Development of new fabrication technologies never stops at leading-edge companies such as TSMC. Therefore, it is not surprising to hear the annoucement that development of TSMC’s 3nm node is well underway, something the company publicly confirmed last week. As it appears, the manufacturing technology is out of its pathfinding mode and TSMC has already started engaging with early customers.

“On N3, the technology development progress is going well, and we are already engaging with the early customers on the technology definition,” said C.C. Wei, CEO and co-chairman of TSMC, in a conference call with investors and financial analysts. “We expect our 3-nanometer technology to further extend our leadership position well into the future.”

Since its N3 technology is in its early stages of development, TSMC doesn't currently talk about the specific characteristics of the process nor its advantages over N5. TSMC said that it had evaluated all possible transistor structure options for 3nm and came out with ‘a very good solution’ for its clients. The specification is under development and the company is confident it would meet requirements of its leading partnering customer.

One of TSMC’s arch-rivals, Samsung Foundry, plans to use nanosheet-based Gate-All-Around MBCFET transistors for its own 3nm (3GAAE) process technology. Since TSMC will have to be competitive with its rival, we expect the company to also advance its 3nm node significantly in comparison to its 5nm node. In fact, TSMC confirms that N3 is a brand-new process technology, not an improvement or iteration of N5.

Meanwhile, it is safe to say that that TSMC’s 3 nm node will use both deep ultraviolet (DUV) and extreme ultraviolet (EUV) lithography equipment. Since TSMC’s N5 uses up to 14 EUV layers, it is likely that N3 will go even higher in the amount of layers employed. The world’s largest contract maker of semiconductors also seems to be quite happy with its EUV progress and considers the technology important for its future.

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Source: TSMC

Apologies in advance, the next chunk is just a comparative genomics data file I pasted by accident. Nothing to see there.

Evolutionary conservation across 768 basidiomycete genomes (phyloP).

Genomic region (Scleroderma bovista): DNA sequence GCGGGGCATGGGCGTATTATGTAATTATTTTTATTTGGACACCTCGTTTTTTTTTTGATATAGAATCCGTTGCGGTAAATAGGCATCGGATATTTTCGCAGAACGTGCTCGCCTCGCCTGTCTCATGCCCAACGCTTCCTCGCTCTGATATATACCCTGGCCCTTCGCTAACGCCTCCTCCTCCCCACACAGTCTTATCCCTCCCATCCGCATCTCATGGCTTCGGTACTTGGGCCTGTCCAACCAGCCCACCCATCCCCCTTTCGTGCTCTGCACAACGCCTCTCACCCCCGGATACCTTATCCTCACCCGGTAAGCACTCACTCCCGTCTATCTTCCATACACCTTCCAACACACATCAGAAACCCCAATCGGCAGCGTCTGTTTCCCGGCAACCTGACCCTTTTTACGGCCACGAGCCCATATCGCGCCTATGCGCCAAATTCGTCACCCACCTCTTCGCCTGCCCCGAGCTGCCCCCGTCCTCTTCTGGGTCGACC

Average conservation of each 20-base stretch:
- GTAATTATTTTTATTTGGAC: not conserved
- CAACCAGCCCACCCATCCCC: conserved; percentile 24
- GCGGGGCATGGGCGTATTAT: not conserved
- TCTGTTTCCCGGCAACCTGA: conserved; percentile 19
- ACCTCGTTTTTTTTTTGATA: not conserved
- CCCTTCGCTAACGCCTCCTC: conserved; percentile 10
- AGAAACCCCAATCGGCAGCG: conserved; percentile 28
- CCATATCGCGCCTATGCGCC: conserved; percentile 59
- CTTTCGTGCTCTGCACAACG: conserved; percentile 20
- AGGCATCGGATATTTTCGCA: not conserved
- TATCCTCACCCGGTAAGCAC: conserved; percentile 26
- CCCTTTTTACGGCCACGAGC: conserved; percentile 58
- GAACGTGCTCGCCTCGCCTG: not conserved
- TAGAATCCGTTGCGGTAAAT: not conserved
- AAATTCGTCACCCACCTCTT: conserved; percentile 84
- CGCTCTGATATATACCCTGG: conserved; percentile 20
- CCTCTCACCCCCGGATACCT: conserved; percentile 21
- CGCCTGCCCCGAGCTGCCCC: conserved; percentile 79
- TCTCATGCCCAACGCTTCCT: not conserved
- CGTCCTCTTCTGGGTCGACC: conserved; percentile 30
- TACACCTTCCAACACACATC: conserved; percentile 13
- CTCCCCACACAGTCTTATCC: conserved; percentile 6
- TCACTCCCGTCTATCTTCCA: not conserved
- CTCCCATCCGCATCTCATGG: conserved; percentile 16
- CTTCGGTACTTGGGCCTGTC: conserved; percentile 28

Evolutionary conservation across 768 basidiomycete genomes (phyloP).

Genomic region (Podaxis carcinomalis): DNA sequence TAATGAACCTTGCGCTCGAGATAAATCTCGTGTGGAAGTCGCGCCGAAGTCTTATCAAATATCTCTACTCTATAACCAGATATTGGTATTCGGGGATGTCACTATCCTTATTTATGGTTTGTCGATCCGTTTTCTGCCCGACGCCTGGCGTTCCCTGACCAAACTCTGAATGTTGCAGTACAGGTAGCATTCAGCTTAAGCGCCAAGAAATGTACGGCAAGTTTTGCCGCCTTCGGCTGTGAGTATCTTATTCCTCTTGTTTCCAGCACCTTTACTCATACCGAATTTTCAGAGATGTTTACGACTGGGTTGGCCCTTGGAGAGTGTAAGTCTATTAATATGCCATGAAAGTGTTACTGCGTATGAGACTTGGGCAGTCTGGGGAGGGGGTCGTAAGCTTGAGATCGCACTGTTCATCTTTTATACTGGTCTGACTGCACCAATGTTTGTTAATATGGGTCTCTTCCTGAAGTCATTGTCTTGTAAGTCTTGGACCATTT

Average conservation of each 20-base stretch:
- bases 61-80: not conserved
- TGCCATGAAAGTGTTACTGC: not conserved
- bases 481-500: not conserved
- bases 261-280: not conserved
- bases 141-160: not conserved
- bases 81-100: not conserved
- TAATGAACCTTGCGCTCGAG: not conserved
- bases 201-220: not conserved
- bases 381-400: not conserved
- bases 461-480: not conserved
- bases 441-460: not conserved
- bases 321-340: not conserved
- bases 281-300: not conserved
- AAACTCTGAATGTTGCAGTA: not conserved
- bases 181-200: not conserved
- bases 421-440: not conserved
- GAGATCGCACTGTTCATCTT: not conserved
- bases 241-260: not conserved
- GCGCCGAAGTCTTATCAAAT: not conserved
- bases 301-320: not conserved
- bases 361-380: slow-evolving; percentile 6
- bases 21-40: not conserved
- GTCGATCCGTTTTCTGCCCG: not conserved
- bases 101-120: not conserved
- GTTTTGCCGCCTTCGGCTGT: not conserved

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  • Wilco1 - Tuesday, July 23, 2019 - link

    It's not true that transistors are frozen, transistor density is increasing rapidly each generation (eg. TSMC 7nm to 5nm is ~1.8x, and 5nm to 3nm is ~1.3x). Here is a good article detailing existing and future processes. As you can see, everything is scaling well, CPP, M2P, tracks and actual transistor density.

    https://semiwiki.com/semiconductor-manufacturers/i...

    In any case the "nm" has had no meaning for at least 10 years and with FinFET it makes no sense at all - but all that matters is that smaller nm means higher density.
    Reply
  • Wilco1 - Tuesday, July 23, 2019 - link

    Btw a single transistor is effectively 2*CPP by track height/2, so for 7nm that would be 114nm by 120nm. So there is plenty of scope for further scaling. Reply
  • rahvin - Tuesday, July 23, 2019 - link

    I never said transistor density isn't increasing, only that the transistor "gap" is pretty much frozen and unable to shrink further due to quantum effects.

    Manufacturers worked around this quantum restriction by building 3D transistors that allowed a wider gap on top of smaller traces. FinFET and other 3D transistor technology allows the wider gap to sit on smaller trace which allows transistor density to continue to increase.
    Reply
  • saratoga4 - Tuesday, July 23, 2019 - link

    >I never said transistor density isn't increasing, only that the transistor "gap" is pretty much frozen and unable to shrink further due to quantum effects

    You didn't actually say that, but if you had you would still have been incorrect.
    Reply
  • Wilco1 - Tuesday, July 23, 2019 - link

    I have no idea what exactly you mean with "gap", but certainly the gaps between transistors and individual fins are still shrinking. The fins have become thinner and taller as well with each generation. There isn't anything at all that is frozen and unable to scale further. Everything scales. Reply
  • Smell This - Wednesday, July 24, 2019 - link


    If I recall, Kaby 14nm (++?) scaled "backwards" ~~ and it is likely that 'short-cell' transistor libraries pooched Chipzillah's 10nm . . .
    Reply
  • Wilco1 - Wednesday, July 24, 2019 - link

    Yes Intel's ++ processes typically have worse density unlike the rest of the industry. Reply
  • buxe2quec - Wednesday, July 24, 2019 - link

    So what is that value referring to? any link explaining maybe graphically? Reply
  • Smell This - Thursday, July 25, 2019 - link

    See if this works for you ...
    https://fuse.wikichip.org/news/2004/iedm-2018-inte...
    Reply
  • name99 - Wednesday, July 24, 2019 - link

    No you will not ("have gates made up of about <50 atoms soon"). Not just because of the usual whining that feature size is "marketing", but because transistors are 3D objects.

    Even if the smallest feature of your transistor (eg the width of a fin, which BTW is 7nm for 7nm...) is "process marketing size", the fin still has a height and a length, which boils down to incorporating a whole lot of atoms! And which shows that measuring these things in "atom widths" is meaningless; measure them in terms of something that actually matters.

    If you manufacture artificial materials, like the materials used for QCLs, you lay down a one to a few atoms thick layer of atoms of type A, then another of type B, then C, then repeat 20 to 100 times. This can be done! And it works! Yes, the individual structures are one to a few atoms thick --- but they are also mesoscopically wide (ie width is microns to millimeters) so MANY MANY more than just a few atoms are involved, even when you ask about the behavior of just one layer.
    Reply

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